first_imgSource = e-Travel Blackboard: P.T Claims that airlines are “under reporting” safety incidents came to light as a Senate inquiry into aviation safety and pilot training commenced in Sydney this week. The inquiry comes off the back of the recent sacking of JetStar pilot, Joe Eakins, who raised concerns about the airlines safety records.You’re fired: Jetstar pilot sacked over safety concerns Mr Eakins is currently seeking workplace reinstatement and his lawyers have advised him against giving evidence at the inquiry due to fears it would adversely affect his ability to get his job back. Jetstar has labelled Mr Eakins’s claims as “malicious” and said he had been fired for breaching the airline’s code of conduct and employment arrangements – not for reporting legitimate concerns, according to the Sydney Morning Herald. The investigation is being carried out because of airline’s reluctance to report all safety events. The Pilots Association have requested a central database be established, under the management of the Australian Transport Safety Bureau, to monitor and record safety information. Pilots Association Vice-President, Richard Woodward, expressed concerns pilots were afraid to come forward and provide the Senate with vital information.“There is a pool of pilots that are quite concerned about reprisals. The ones we are hearing from are, in essence, the tip of the iceberg,” he said.Other concerns raised during the Senate investigation included training and the offshoring of pilots’ jobs to Asia. last_img

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first_imgFacebook0TwitterEmailPrintFriendly分享Governor Mike Dunleavy is preparing to give his first State of the State address tonight, at 7pm. This will be the first state of the state address for Governor Dunleavy. The state legislature convened its regular session on Tuesday, January 15. In a press release from the Governor’s office, Governor Dunleavy will detail his vision for Alaska in a speech focused on fulfilling promises to Alaskans – with a significant emphasis on making Alaska families and communities safe, helping grow our economy, and outlining a path towards a permanent fiscal plan.center_img You can tune into KSRM 920AM to listen live at 7pm.last_img

first_imgThe Army Corps of Engineers Engineering and Support Center, Huntsville last week reached agreement with Baltimore, Md.-based Bithenergy on a $15 million renewable energy service agreement (RESA) to build and operate a 3.1-megawatt solar array at Fort Campbell, Ky.The agreement marks the first small-scale contract awarded against the Huntsville Center’s renewable energy multiple-award task order contract (MATOC), reported the Army Corps of Engineers.The 27-year RESA, which covers the second phase of a 5-megawatt array being built at Fort Campbell, is being funded through third-party financing and an $800,000 grant provided by the Energy Department’s Federal Energy Management Program. Construction of the array is expected to be completed in October.The first phase, a 1.9-megawatt portion of the array, was completed in September 2015 and is being carried out through a 10-year utility energy services contract with Pennyrile Rural Electric Cooperative Corp. and a $3 million energy efficiency/renewable energy grant from the state of Kentucky.The RESA will allow the Army to purchase and consume the energy that is produced by the array. Bithenergy will finance, design, build, operate and own the production facilities, which will be located on 25 acres at the post that had been used as a landfill.This is the first time the Huntsville Center’s energy division is using two third-party financing contract vehicles together — the RESA and the utility energy services contract — for a renewable energy project, according to a fact sheet.“This project truly showcases how the Army can be innovative and effectively leverage the energy tool box to meet an installation’s renewable, security and resiliency needs,” said Paul Robinson, chief of the Huntsville Center’s energy division. Dan Cohen AUTHORlast_img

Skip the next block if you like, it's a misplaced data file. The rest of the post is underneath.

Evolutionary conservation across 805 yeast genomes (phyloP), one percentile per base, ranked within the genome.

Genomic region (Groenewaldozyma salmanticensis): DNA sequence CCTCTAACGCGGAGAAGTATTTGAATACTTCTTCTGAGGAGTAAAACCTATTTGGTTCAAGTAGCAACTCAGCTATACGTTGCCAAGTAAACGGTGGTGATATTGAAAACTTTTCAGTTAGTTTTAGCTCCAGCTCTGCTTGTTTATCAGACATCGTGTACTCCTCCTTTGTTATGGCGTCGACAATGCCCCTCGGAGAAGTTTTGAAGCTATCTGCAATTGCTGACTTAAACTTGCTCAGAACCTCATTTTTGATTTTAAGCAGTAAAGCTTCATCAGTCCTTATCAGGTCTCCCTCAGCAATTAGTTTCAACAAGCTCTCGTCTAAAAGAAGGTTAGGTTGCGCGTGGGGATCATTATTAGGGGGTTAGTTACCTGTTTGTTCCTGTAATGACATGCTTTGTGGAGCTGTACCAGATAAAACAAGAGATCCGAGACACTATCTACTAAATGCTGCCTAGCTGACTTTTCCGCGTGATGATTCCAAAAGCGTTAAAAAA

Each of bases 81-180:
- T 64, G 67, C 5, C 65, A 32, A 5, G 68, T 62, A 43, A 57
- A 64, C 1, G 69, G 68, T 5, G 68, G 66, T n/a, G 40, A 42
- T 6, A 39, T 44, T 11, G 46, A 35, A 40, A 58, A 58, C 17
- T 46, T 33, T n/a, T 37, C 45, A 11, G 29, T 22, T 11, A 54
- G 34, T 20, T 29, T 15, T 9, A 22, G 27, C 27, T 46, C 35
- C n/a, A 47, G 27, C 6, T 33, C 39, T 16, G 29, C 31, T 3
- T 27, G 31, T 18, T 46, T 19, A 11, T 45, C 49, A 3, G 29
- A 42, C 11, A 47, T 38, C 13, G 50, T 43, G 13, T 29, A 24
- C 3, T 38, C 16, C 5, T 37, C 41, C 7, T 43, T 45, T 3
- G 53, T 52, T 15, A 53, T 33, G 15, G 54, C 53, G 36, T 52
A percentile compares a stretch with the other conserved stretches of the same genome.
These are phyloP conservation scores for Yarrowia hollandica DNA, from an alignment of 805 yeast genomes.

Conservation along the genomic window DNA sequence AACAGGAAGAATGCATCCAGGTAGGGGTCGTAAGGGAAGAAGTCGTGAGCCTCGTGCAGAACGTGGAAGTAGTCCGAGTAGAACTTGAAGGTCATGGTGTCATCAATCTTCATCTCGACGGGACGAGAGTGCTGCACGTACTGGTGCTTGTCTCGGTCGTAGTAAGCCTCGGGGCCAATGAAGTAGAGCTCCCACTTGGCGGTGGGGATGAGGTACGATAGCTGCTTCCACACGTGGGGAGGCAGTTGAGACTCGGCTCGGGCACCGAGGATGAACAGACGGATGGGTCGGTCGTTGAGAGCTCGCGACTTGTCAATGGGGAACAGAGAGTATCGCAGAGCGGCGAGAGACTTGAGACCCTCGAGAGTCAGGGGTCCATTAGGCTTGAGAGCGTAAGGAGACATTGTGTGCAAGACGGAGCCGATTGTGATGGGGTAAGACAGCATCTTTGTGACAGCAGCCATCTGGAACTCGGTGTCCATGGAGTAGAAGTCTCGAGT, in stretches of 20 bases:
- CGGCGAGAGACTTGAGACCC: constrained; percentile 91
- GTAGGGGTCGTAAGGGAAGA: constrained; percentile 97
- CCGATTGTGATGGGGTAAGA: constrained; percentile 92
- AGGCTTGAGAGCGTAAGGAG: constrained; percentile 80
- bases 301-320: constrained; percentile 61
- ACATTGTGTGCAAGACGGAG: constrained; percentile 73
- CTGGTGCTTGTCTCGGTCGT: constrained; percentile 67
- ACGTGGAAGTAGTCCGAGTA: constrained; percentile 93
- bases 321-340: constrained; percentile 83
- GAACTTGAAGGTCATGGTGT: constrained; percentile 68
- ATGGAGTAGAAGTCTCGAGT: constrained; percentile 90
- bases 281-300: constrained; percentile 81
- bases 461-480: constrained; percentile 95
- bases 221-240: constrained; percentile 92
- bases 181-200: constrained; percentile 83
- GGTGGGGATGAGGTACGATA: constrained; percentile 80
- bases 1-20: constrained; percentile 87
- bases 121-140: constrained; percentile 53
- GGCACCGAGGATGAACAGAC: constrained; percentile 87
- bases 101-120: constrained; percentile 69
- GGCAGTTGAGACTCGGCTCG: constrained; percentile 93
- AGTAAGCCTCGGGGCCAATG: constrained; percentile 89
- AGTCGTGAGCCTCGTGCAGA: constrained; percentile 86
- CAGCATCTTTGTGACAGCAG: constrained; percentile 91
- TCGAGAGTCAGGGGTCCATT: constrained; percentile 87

first_imgStay on target In light of recent tragic events, a documentary starring Carrie Fisher and Debbie Reynolds, who died within a day of each other this week, will be premiering earlier than anticipated.Bright Lights: Starring Debbie Reynolds and Carrie Fisher, an HBO documentary that was initially slated for a March premiere date, has been pushed up to Jan. 7.The 95-minute film chronicles a moment in the lives of the mother and daughter, who were both Hollywood stars in their own rights. Fisher, who died at the age of 60 after complications from a heart attack, was obviously most famous for the Star Wars franchise. Reynolds, who died at the age of 84 after suffering a stroke just a day later, was known for classic musicals like Singin’ in the Rain.Fisher wanted to make the documentary as a tribute to her mother and her decades-long career“Carrie wanted to make Bright Lights for Debbie and Debbie wanted to make it for Carrie,” said Sheila Nevins, the president of HBO Documentary Films. “It’s a love story.”The documentary, which was filmed mostly in 2015, chronicles the relationship between the two actresses. In the clip below, you can see that the bond is beyond just blood: the two lived next door to each other in Beverly Hills and would often visit (or according to Fisher, she was doing the visiting).Reynolds, who was 83 at the time of filming, still had a Las Vegas act, which meant that Fisher was often expressing worry at her mother’s exhaustion. However, in typical Fisher fashion, it’s funny, punny, and heartwarming.At times, the documentary promises to be emotional too. Towards the end, Fisher, who suffered from bipolar disorder, has a manic episode in response to her mother’s physical health.Directors Fisher Stevens and Alexis Bloom paid tribute to the pair in a statement:“[They] were supremely kind human beings, and unusually perceptive. And when either one entered a room, the energy changed. Quite simply, we were iron filings to their magnets,” they said. “These women were more than mother and daughter; they were an expression of exquisite humanity in all its travail and triumph. They lived their days boldly. They sang every song worth singing (often together.) Carrie and Debbie loved each other profoundly. We are devastated they’re gone. And so very fortunate to have known them at all.”Fisher had previously worked with HBO on an adaptation of her one-woman show Wishful Drinking. The network will air an encore screening of it this Sunday at 9 p.m. The Fool Who Follows Him: 9 Solo Spin-Offs Disney Should Make NextEpisode IX Gets a New Screenwriter and John Boyega Discusses Leia’s Sendoff last_img